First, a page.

Each December, the country welcomes students and professors to the Bali Democracy Forum, a conclave looking at the state of governance in Asia. And funds are available to encourage faculty exchanges from international business schools to study trade, in addition to the Darmasiswa program that entices foreign scholars to study Indonesian language, arts and culture.
The power of exchange was evident at the event where Ms. Yuliana spoke, which was attended by three Indonesian participants visiting Atlanta as part of the Young Southeast Asian Leaders program managed by the U.S. State Department. Kennesaw State University is a host institution.
A Woman in Diplomacy
One of the visiting scholars asked Ms. Yuliana for pointers on becoming an Indonesian diplomat. The consul general was an early pioneer as a female entering what was then a largely male-dominated foreign service. Now, things have flipped, with females now accounting for more than half the diplomats (including most diplomatic staff at the consulate in Houston). The gradual change meant going against cultural norms. When current Ambassador Mahendra Siregar went into the foreign service, only 10 percent of his colleagues were women, he said at the event.
“When you are posted abroad, your spouse, your husband cannot work, cannot do anything. That is a challenge because in Indonesian culture, the man is the leader, the head of the family,” Ms. Yuliana said, praising her husband for his flexibility throughout her career.
She said it’s important for aspiring diplomats to have some proficiency in languages other than English, as well as be able to represent their country well. Americans’ knowledge can be limited, she said.
“Sometimes people only know Bali, they don’t know where Indonesia is. They might think Bali is the country,” she said, referring to the tropical island that serves as the epicenter of Indonesian convention tourism. “But I think our task as the consulate general is to make people know where Indonesia is, the beauty of Indonesia, the opportunity that Indonesia also offers, so we are more proactive.”
Ms. Yuliana emphasized the pluralism of a country that features religious identity as one of the five tenets of its founding philosophy, Pancasila. While the majority of its population practices Islam, Indonesia also recognizes Protestant and Catholic Christianity, Buddhism and Hinduism.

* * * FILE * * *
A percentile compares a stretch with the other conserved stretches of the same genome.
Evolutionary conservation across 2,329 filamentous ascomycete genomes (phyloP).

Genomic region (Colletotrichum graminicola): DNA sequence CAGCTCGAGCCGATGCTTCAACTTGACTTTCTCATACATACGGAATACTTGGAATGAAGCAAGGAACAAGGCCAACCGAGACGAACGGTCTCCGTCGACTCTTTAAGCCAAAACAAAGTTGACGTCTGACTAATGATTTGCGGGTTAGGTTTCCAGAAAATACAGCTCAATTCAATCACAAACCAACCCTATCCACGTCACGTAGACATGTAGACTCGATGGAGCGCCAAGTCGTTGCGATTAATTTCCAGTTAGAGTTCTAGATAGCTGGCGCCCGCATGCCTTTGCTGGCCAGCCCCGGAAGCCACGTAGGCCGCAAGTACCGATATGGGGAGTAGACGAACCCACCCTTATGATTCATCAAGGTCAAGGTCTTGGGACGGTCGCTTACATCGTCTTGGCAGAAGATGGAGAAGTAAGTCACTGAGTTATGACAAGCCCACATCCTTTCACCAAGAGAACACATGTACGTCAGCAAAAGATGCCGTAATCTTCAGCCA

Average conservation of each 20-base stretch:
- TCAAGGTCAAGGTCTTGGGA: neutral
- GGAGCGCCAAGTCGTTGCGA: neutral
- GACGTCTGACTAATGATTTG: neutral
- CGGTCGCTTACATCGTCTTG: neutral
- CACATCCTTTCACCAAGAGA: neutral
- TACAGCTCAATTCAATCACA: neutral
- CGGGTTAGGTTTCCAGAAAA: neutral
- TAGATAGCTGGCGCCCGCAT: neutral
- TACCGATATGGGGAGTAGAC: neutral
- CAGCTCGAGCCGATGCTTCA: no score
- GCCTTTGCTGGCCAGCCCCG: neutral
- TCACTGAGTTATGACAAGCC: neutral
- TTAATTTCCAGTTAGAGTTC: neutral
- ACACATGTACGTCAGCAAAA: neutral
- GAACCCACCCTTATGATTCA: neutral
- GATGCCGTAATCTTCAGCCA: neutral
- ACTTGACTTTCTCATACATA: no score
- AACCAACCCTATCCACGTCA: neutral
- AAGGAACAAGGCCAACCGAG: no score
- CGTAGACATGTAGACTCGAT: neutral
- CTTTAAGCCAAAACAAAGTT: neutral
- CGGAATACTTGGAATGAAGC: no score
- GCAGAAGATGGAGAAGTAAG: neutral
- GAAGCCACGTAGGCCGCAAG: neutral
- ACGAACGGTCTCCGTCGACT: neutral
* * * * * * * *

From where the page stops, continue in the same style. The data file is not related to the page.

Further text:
“If you go to Jakarta, the largest mosque and the largest cathedral are just across the street from each other,” she said, noting that the national government celebrates holidays of all faiths.
While the country has seen pockets of extremism and itself has been a victim of terrorism, it has focused on de-radicalization programs that focus on poverty reduction and interfaith dialogue.
“These programs are not easy to change the minds of those who already believe everything (they believe) is right,” she said.
As the country with the most Muslims worldwide, Indonesia aims to show “how Islam can go hand-in-hand with democracy,” which has been rooted firmly in the country since its transition away from authoritarianism in the late 1990s.
During the Oct. 2 event, she invited the audience to attend the Oct. 16-20 Trade Expo Indonesia, noting that she would provide notice earlier in 2020. The consulate plans to return to Atlanta next year and is seeking help from economic development groups here to lead a delegation of small and mid-size companies to the Southeast Asian country.
Billy Anugrah, who runs Indonesia’s trade office in Chicago and spoke earlier at the forum, said the sparks will fly when the two sides come together. Indonesia is already well represented in the U.S. by a strong diaspora community, and well-known commodity products like coffee, palm oil and various mined metals vouch for the business opportunities there.
“It’s actually easy to find similarities between both countries. Indonesia and the U.S. are both driven by domestic consumption,” Mr. Anugrah said. “We are two of the largest populations in the world, and also our economic posture and the scale of industry are relatively the same. There are lots of small and medium companies in the U.S., lots of small and medium companies in Indonesia. They just haven’t met yet.”
Learn more about the Atlanta trade and investment forum by reading this story: